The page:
Each week I encourage the Scouts of Troop 1430 to remember that they are Scouts everywhere they go, in all that they do. That means living the Scout Oath and Law, along with the motto and slogan in all that they do.
This has brought an additional meaning to me as I have sought to raise mental health awareness in the Montana Council. What does it mean to “help other people at all times,” to be helpful, courteous and kind from a mental health perspective?
Just as each of us goes through periods of good and poor physical health, we all can experience good and poor mental health. These highs and lows could happen for a number of reasons, from our job situations, family circumstances, genetics or other factors. Recognizing that we go through peaks and valleys also helps us realize that other leaders and our Scouts also encounter mental health challenges.
We, as volunteers, are on the front line of the battle to help our Scouts as they navigate times in their lives when they might struggle. Do we know how to prepare them to recognize symptoms of anxiety and depression and understand available resources?
Depression, from a clinical definition, is feeling so sad or hopeless almost every day for two weeks or more in a row that someone stops doing some usual activities.
According to data from the Center for Disease Control (CDC), at one point during the COVID-19 pandemic, anxiety and depression symptoms had increased by 400% in adults. There has been a decrease in recent months, but the latest estimates (March 30 – April 11, 2022) among adults are over 300% higher than pre-pandemic levels.
In Montana, the Youth Risk Behavior Survey is distributed each year to high-school-age students. In 2021, more than 41% of students reported feelings of persistent sadness or hopelessness within the previous 12 months. In the United States, 50% of all lifetime mental illness starts by age 14, and 75% starts by age 24.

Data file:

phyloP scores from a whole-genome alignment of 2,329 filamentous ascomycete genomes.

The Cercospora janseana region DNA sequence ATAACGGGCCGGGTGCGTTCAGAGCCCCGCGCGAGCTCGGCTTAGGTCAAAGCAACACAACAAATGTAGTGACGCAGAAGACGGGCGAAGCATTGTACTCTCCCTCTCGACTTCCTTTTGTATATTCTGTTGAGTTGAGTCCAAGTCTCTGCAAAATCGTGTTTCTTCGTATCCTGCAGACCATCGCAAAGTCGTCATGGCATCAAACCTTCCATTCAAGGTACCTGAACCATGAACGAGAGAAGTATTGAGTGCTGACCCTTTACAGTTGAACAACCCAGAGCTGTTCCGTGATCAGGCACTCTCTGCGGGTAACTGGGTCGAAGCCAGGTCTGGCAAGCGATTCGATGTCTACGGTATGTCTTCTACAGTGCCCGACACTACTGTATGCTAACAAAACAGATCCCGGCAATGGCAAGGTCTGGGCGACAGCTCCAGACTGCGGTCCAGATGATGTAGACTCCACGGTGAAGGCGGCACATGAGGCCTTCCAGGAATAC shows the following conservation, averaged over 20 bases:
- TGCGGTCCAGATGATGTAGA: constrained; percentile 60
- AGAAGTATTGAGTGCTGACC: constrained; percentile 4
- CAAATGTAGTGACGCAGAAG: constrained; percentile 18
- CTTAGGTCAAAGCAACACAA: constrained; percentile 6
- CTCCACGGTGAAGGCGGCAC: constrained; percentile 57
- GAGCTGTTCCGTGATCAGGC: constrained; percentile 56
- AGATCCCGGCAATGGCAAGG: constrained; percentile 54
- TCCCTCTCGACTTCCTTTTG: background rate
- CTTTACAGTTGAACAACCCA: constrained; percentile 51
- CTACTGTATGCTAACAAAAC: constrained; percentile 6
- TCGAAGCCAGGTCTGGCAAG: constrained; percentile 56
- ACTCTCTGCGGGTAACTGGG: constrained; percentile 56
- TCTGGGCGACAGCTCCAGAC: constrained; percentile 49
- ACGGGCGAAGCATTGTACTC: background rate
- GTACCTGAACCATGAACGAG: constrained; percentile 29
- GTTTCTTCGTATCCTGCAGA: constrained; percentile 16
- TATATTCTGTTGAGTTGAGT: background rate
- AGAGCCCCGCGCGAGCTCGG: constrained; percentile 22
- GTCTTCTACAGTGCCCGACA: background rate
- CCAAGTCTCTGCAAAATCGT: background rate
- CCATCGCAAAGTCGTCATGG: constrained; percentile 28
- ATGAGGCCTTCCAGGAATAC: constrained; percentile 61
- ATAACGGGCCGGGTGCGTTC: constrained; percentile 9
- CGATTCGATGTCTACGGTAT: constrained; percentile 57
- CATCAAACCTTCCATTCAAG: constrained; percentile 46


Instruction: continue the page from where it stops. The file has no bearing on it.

As Scout leaders, what can we do?
We can help youth recognize that they have a support network around them. This could include you as their Scout leader, as well as their family, friends, schoolteachers, fellow Scouts and many other people who care about them and want to be there to help them succeed in life. Their involvement in Cub Scouts, Scouts BSA, or other youth programs, helps them to build that network of caring individuals, too. There are also resources via helplines and crisis lines, such as those listed after this article that they, or their network of friends, can call if needed.
It is also important to realize that there are things they can do to aid themselves if they are experiencing mental health challenges or concerns. This could include continuing healthy daily habits, such as getting enough rest and eating healthy. It could also include positive self-talk and learning to recognize when they are struggling mentally and developing positive coping strategies, such as talking with friends, exercising, listening to music or other activities that help them to find a balance in their mental health again.
Now is the time to prepare as Scout leaders to be a positive influence on those Scouts in our units. Prepare by learning the signs and symptoms of youth struggling with their mental health and then develop ways to let them know that you care and want to help them.
It could all start with a simple conversation, but, ultimately, lead them to know that they are not alone.
Jesse Fulbright is Scoutmaster of Troop 1430, Hi-Line District Commissioner, teaches Youth Aware of Mental Health (YAM) – a Swedish mental health curriculum – at Chester-Joplin-Inverness High School and is faculty at Montana State University.